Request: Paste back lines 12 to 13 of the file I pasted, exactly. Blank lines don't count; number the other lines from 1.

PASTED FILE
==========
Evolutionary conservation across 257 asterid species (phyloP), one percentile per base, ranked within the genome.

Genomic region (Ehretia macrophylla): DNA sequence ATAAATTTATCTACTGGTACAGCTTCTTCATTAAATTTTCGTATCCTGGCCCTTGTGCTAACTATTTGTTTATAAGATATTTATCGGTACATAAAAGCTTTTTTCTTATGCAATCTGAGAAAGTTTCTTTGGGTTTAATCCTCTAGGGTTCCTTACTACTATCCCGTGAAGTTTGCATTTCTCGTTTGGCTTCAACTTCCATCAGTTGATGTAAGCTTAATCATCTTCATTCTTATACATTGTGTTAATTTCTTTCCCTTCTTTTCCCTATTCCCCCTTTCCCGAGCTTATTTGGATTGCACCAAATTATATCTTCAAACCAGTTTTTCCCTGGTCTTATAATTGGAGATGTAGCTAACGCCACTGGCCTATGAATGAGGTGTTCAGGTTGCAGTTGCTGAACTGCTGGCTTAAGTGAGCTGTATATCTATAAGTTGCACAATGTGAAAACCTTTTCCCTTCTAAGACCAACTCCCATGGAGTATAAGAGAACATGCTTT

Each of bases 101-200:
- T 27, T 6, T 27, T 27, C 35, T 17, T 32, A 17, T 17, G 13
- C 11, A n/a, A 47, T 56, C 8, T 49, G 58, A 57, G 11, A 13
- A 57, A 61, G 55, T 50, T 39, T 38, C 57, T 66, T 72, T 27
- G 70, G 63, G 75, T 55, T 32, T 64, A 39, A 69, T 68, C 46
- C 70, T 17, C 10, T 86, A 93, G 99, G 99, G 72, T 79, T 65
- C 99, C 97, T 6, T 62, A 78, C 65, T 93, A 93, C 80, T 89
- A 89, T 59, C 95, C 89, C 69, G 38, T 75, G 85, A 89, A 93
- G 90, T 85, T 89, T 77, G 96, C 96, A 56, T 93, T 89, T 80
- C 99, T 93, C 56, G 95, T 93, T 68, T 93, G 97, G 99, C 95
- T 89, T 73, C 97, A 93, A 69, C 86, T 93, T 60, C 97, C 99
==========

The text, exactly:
- C 99, T 93, C 56, G 95, T 93, T 68, T 93, G 97, G 99, C 95
- T 89, T 73, C 97, A 93, A 69, C 86, T 93, T 60, C 97, C 99